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Haverhill GP practice navigating its way forwards in a challenging situation




Copyright Anglia Picture Agency www.angliapictureagency.co.uk (2073269)
Copyright Anglia Picture Agency www.angliapictureagency.co.uk (2073269)

Changes to the way it operates, a new phone system and more support staff are helping the Christmas Maltings and Clements Practice in Haverhill ‘move in the right direction’ in the face of a continuing struggle to recruit GPs.

Suffolk GP Federation, which took on the running of the practice last year, says the new way of working will allow them to continue to provide ‘safe, appropriate and sustainable’ care.

Dr Paul Driscoll, medical director and chairman of Suffolk GP Federation, said: “Christmas Maltings and Clements currently offers more than twice the number of appointments compared to similar sized surgeries in Suffolk (last year 225,000 calls were made to the practice).

“In addition, we have just three equivalent full-time doctors working at the practice. This will drop to two in October.

“The shortage of GPs in Suffolk and across the UK means we are unlikely to find replacements.

“We will be using locum doctors until we can attract other GPs to the area.

“It’s therefore important that we maintain a manageable workload for our clinicians, otherwise, if we do nothing, there’s a risk the situation will get worse.

“If we are to continue to provide safe, appropriate and sustainable care, then we must change the way the practice operates.

“I think in Haverhill in the Christmas Maltings and Clements Surgery they’ve seen 14 doctors come and go in the last five years.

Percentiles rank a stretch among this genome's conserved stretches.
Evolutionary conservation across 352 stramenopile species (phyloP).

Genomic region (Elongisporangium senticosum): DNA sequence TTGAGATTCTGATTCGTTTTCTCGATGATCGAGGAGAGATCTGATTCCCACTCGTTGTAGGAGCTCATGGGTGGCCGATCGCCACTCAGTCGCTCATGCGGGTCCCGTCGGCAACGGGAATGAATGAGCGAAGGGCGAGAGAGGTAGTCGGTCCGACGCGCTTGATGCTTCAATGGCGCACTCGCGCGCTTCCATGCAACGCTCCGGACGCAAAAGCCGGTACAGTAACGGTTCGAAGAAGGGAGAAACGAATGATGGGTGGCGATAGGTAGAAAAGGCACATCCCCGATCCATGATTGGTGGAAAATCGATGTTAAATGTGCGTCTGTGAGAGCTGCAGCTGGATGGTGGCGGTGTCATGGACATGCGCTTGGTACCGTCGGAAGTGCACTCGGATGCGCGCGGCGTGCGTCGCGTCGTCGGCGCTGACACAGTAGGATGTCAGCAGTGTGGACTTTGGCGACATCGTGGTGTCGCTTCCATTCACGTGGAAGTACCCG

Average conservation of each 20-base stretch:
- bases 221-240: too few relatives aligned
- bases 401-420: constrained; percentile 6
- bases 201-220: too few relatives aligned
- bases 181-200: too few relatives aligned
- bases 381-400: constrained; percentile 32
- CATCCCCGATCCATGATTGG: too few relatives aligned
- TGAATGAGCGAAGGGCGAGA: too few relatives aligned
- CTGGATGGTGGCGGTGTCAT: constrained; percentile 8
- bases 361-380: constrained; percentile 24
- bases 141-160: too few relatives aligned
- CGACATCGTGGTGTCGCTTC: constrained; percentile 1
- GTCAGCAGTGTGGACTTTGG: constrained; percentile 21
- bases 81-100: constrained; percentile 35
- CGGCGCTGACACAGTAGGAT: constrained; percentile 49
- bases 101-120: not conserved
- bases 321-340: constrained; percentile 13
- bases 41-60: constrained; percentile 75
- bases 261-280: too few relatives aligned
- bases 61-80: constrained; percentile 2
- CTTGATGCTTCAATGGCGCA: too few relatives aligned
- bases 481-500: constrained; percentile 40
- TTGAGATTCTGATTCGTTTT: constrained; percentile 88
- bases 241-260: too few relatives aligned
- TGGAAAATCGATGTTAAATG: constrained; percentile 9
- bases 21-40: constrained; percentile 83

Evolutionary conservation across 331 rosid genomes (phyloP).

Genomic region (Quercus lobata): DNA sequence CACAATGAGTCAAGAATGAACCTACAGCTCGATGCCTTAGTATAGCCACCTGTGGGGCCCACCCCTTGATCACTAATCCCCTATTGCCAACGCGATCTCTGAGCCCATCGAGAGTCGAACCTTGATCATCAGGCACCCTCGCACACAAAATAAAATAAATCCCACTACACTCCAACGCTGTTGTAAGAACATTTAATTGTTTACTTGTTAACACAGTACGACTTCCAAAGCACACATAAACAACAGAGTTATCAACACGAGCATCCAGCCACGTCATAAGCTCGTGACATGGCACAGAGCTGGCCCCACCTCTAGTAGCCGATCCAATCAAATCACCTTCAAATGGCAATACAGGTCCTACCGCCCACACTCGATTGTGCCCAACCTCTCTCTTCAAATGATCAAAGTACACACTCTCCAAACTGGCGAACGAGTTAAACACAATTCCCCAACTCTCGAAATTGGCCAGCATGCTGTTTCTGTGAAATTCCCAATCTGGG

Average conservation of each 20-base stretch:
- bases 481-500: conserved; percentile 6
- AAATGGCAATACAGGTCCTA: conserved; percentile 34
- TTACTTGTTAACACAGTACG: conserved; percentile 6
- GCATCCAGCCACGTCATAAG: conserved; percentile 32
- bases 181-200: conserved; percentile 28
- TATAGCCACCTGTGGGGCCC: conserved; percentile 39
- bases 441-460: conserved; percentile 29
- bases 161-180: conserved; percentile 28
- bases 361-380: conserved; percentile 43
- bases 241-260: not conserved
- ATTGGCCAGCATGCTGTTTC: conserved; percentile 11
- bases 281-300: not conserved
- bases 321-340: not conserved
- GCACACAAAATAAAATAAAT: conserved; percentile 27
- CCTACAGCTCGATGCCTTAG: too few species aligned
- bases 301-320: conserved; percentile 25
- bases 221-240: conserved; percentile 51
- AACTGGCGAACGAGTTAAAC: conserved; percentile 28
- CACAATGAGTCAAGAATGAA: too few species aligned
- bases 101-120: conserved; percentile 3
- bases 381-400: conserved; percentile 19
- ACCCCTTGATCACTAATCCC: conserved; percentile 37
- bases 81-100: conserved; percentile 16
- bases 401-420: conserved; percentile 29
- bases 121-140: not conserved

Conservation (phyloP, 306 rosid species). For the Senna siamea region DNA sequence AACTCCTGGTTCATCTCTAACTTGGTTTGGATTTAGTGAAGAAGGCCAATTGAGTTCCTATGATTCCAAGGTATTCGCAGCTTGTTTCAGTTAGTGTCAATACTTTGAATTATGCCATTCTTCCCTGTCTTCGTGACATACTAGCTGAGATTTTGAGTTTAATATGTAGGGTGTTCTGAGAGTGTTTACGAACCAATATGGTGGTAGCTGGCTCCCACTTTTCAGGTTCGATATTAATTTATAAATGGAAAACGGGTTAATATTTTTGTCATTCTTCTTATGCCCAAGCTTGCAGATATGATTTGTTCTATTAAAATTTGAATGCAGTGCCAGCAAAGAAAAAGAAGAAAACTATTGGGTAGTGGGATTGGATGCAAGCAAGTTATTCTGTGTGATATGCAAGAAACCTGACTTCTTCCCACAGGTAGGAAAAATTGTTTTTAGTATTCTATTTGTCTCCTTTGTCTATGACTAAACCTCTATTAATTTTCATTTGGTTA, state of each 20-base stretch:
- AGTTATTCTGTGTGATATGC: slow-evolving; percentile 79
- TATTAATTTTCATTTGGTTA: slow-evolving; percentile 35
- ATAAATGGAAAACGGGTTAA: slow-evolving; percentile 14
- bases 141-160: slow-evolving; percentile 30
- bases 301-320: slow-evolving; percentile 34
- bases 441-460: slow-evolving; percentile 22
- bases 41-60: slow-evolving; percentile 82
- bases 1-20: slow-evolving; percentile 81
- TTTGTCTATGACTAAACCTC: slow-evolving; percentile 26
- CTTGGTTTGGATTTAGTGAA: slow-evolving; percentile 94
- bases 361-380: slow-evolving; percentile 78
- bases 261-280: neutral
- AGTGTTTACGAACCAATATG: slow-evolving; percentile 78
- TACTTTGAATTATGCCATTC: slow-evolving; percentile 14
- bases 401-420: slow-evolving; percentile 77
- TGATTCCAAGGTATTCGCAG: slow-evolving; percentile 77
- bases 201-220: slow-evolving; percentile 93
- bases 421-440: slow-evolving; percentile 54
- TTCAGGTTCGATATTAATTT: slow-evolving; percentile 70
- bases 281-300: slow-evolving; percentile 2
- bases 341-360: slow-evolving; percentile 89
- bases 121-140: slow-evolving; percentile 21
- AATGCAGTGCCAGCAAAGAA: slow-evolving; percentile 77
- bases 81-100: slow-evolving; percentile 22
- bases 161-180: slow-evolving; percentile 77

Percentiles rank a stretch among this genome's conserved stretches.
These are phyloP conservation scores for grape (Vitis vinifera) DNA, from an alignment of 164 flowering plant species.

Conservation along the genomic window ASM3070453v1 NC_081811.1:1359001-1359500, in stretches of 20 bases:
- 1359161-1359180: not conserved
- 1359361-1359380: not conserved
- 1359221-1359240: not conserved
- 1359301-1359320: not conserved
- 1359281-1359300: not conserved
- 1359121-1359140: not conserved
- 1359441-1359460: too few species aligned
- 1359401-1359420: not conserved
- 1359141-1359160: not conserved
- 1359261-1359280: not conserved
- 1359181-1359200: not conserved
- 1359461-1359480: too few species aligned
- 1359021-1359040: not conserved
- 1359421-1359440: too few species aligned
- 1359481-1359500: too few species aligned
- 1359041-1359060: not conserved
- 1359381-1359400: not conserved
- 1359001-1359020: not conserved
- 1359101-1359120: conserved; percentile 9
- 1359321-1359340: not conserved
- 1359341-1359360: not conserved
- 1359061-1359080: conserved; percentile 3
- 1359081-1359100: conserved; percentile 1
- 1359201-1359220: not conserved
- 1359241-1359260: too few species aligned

“A lot of that is down to workload and some of it was patient demand and patient frustration which I think affected their decisions to leave.”

To help manage this change, some staff have been trained as ‘Care Navigators’ so they can direct patients to the most appropriate clinician to meet their needs.

This may not always be a GP, but could be a nurse, physiotherapist, paramedic or pharmacist, all of whom are supervised by a doctor.

With the practice receiving up to 1,700 letters per week requesting prescriptions, three new pharmacists are also due to start in July.

When no appointments are available, patients will be redirected to self-care, such as NHS 111 or using the NHS Choices website, or asked to call the next day.

Dr Driscoll continued: “Care Navigators are now common in many GP practices across the UK.

“They treat a patient’s call with the same level of confidentiality as a clinician and ensure patients are always seen by the right healthcare professional.

“These clinicians have specialist knowledge on a range of conditions, which helps to free up doctors’ time for the more complex cases and allows patients to be seen quicker.”

Suffolk GP Federation has also announced a number of staff changes at the practice.

Dr Fiona Andrews will be retiring in September and Dr Tom Curtis will be leaving in June. Dr Afshan Hussain has also recently left the practice.

Other changes include the installation of a new phone system and the introduction of self check-in screens at the Clements building – freeing up non-clinical staff so they have more time to answer the phones.

These staff are now tasked solely with answering phone calls to help reduce waiting times for callers. This has led to‘fewer complaints’, said Dr Driscoll.

Suffolk GP Federation is also in the process of recruiting additional receptionists, but this had been difficult.

Dr Driscoll added: “We recognise that patients have had to cope with a lot of change in a relatively short period of time and we would like to thank them for their continued support and understanding.

“Should anyone have any concerns or questions about any of the changes then we would ask them to please, get in touch.

“It does feel like we are going in the right direction.”



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